Zinnias are popular garden plants that produce beautiful, brightly colored flowers. They are known to attract butterflies, and many gardeners plant them for this purpose. Zinnias require rich and well-drained soil, at least half a day of sun and regular water. They will bloom from midsummer to the first frost, and should be planted or transplanted after the last frost date in the spring. The seeds will be more likely to sprout in warm soil.
Planting the Zinnias
Use the yardstick to measure the size of the flowerbed. Plant one zinnia every square foot, approximately.
Determine how many zinnias you want to plant. Procure one small pot for every zinnia you intend to plant. Fill them with potting soil.
Early in the spring, plant one zinnia seed per pot. They should be placed 1/8 inch deep in the soil. Water the seeds regularly enough to keep the soil moist, but do not allow it to get soggy.
Keep the pots indoors until it is time to transplant them, making sure that they get plenty of sun. Once the last frost date has passed, transplant them into the garden.
Use the shovel to dig up the soil of the flowerbed to a depth of 12 to 18 inches, using the yardstick to periodically check the depth. Remove any grasses or weeds. Make sure that the soil is broken up.
Scatter the manure or peat moss on the soil you have dug up. An ideal ratio is four parts of organic matter (peat moss, compost or manure) to five parts of the natural soil. This will give the soil more nutrients for the zinnias to use, and will help the plants collect more moisture.
Spread the sand out on the flowerbed. Use approximately one part sand for every nine parts combined soil and organic matter. The sand will encourage water to drain down to the level of the roots instead of pooling or draining off the surface.
Use the shovel to mix it all together. Make sure there are no large concentrations of just one soil ingredient.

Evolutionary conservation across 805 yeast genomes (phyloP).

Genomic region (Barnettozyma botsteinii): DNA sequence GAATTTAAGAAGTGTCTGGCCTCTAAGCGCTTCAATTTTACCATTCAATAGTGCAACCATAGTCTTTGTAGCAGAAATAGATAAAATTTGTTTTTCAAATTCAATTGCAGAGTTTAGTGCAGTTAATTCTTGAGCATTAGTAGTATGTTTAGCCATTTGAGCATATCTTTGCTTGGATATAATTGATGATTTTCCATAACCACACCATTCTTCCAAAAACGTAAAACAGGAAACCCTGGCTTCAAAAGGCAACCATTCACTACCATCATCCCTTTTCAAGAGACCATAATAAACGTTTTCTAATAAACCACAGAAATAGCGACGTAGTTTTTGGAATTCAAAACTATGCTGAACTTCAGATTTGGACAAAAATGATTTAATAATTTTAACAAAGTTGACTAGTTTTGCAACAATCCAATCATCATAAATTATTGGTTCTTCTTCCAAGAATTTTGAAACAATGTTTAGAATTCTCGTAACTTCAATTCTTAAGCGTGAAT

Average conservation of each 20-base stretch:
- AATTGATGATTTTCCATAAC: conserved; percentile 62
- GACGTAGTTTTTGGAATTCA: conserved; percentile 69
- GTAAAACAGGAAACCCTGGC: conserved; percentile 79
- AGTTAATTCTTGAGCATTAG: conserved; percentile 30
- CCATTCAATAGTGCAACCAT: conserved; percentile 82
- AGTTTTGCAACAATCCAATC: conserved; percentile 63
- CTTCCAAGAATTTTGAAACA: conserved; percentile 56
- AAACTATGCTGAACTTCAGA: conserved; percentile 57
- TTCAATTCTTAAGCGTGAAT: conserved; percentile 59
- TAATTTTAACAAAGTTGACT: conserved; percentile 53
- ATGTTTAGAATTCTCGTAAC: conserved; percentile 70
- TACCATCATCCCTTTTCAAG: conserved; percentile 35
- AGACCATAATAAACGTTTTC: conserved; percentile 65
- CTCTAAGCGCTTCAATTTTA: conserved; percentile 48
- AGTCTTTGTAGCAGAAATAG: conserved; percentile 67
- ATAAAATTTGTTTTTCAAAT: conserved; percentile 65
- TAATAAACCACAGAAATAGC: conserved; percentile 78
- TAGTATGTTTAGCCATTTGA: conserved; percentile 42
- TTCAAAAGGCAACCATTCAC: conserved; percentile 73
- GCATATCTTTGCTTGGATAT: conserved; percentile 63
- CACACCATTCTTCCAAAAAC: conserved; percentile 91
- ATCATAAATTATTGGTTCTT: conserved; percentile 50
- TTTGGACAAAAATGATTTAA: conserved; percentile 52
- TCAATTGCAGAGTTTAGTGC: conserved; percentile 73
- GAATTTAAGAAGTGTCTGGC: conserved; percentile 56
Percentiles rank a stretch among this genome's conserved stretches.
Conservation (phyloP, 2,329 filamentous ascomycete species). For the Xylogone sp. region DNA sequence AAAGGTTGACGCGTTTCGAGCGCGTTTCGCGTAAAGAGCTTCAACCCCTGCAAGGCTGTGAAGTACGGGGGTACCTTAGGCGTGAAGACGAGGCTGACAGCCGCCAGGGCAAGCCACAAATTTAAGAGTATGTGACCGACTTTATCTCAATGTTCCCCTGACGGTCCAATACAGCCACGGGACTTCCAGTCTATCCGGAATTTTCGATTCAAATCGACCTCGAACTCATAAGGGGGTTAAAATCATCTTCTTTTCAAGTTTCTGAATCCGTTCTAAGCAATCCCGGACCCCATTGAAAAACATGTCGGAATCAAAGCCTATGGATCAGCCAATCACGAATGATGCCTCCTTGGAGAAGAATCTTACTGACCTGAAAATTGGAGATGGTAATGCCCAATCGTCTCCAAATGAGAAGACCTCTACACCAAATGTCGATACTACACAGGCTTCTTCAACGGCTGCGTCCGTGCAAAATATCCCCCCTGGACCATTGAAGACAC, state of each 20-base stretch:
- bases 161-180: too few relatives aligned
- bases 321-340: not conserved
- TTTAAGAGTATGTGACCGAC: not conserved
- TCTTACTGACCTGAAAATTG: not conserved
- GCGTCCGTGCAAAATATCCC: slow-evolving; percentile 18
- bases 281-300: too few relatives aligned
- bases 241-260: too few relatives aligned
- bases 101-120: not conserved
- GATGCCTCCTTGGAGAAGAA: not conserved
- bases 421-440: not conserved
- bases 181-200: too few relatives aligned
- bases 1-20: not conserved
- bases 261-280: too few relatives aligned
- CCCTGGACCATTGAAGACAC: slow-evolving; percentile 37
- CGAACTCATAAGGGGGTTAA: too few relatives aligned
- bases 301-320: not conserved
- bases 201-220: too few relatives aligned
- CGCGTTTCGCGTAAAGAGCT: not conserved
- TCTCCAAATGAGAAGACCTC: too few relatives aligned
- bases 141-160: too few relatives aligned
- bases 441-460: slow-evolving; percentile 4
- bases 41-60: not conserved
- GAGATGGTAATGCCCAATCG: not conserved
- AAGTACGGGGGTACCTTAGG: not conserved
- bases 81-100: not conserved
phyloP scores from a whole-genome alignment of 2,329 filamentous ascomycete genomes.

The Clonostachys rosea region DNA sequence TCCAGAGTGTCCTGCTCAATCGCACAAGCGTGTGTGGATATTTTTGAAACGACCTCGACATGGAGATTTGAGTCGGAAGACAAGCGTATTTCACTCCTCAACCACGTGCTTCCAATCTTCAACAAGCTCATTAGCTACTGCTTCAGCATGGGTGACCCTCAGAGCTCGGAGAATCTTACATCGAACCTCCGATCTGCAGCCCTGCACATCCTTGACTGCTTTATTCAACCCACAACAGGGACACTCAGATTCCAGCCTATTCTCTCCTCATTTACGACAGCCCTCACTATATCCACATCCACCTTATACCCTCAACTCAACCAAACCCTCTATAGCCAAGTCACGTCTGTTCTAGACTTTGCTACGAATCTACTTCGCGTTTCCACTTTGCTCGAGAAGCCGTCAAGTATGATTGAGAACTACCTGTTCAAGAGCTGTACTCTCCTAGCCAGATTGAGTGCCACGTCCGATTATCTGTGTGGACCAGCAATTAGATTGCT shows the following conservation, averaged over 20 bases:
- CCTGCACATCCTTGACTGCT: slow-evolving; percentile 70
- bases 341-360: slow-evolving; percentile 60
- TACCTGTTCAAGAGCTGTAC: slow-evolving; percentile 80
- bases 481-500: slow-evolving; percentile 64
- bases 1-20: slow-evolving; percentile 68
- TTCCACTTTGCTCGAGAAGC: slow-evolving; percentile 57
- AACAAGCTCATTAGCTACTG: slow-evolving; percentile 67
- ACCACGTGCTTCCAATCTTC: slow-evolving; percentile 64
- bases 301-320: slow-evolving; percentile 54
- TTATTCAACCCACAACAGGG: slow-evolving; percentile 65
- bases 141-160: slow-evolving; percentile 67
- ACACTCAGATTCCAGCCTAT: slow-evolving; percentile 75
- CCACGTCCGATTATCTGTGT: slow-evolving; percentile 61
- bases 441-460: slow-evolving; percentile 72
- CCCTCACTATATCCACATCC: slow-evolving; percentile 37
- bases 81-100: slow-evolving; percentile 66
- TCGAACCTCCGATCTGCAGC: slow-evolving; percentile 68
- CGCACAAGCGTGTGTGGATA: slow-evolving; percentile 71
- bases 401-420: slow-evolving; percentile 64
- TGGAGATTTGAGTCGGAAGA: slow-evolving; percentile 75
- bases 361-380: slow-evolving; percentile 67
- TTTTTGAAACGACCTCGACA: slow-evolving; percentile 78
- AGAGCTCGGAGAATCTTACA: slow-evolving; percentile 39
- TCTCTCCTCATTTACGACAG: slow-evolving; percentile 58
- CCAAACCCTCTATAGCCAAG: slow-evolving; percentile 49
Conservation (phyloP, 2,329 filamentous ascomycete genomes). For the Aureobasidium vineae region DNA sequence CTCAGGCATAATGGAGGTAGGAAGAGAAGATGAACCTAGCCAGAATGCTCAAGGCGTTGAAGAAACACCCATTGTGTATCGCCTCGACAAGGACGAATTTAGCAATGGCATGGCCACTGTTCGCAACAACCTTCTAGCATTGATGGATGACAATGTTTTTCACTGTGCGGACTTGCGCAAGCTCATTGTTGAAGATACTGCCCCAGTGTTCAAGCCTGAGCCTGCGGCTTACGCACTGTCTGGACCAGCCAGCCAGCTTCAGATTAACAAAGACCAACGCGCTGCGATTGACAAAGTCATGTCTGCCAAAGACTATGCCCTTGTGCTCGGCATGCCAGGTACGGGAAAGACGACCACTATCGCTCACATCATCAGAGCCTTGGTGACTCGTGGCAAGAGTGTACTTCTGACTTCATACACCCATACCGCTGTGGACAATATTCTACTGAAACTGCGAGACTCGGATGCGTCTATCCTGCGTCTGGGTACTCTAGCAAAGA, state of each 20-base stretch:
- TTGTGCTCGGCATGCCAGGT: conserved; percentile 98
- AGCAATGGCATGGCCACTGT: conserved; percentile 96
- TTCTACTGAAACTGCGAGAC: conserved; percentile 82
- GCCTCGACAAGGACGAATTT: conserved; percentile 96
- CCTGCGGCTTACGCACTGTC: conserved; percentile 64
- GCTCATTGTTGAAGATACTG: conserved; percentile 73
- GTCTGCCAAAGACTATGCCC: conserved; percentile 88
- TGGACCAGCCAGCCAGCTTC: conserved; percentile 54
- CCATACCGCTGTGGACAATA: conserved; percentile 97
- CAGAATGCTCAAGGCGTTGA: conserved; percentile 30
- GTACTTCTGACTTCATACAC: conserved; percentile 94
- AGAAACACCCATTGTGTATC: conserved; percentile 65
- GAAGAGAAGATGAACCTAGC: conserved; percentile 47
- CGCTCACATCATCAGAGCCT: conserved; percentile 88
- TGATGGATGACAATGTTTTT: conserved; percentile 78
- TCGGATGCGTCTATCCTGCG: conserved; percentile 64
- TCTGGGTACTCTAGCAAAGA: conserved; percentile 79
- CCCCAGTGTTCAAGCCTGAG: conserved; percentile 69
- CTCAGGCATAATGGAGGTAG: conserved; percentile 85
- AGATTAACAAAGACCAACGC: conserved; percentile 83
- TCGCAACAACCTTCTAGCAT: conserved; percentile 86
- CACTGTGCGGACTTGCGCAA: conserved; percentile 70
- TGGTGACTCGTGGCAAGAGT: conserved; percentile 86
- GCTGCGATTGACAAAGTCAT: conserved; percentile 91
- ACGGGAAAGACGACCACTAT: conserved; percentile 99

Transplanting the Zinnias
Dig a small hole in the soil with the trowel. The holes should be large enough to accommodate the young zinnia's root system.
Carefully turn the pot upside down with one hand, holding the soil and the zinnia in place with the other. If the soil does not want to come out, gently loosen it with your fingers.
Hold the soil from the pot with one hand and remove the excess soil with the other. Put this soil back in the pot. The idea is to plant the zinnia and its roots, with as little potting soil as possible. Do not damage the roots of the zinnia.
Place the zinnia into the hole in the flowerbed and cover the potting soil lightly with the flowerbed soil. Make sure that the hole is filled completely. Allow the plant itself to stick up above the soil.
Repeat this process with the other zinnias. When you are done, water the soil thoroughly.
Continue to water the zinnias regularly. Until they have reached six inches tall, keep the soil moist; afterwards, water them when the top 3/8 of the soil is dry.
About this Author
Gertrude Elizabeth Greene has been a freelance writer and editor for 10 years.Greene writes about a variety of topics including cooking, culture, nutrition, pets and home maintenance for websites such as eHow, GardenGuides and the Daily Puppy. She holds degrees in both philosophy and psychology.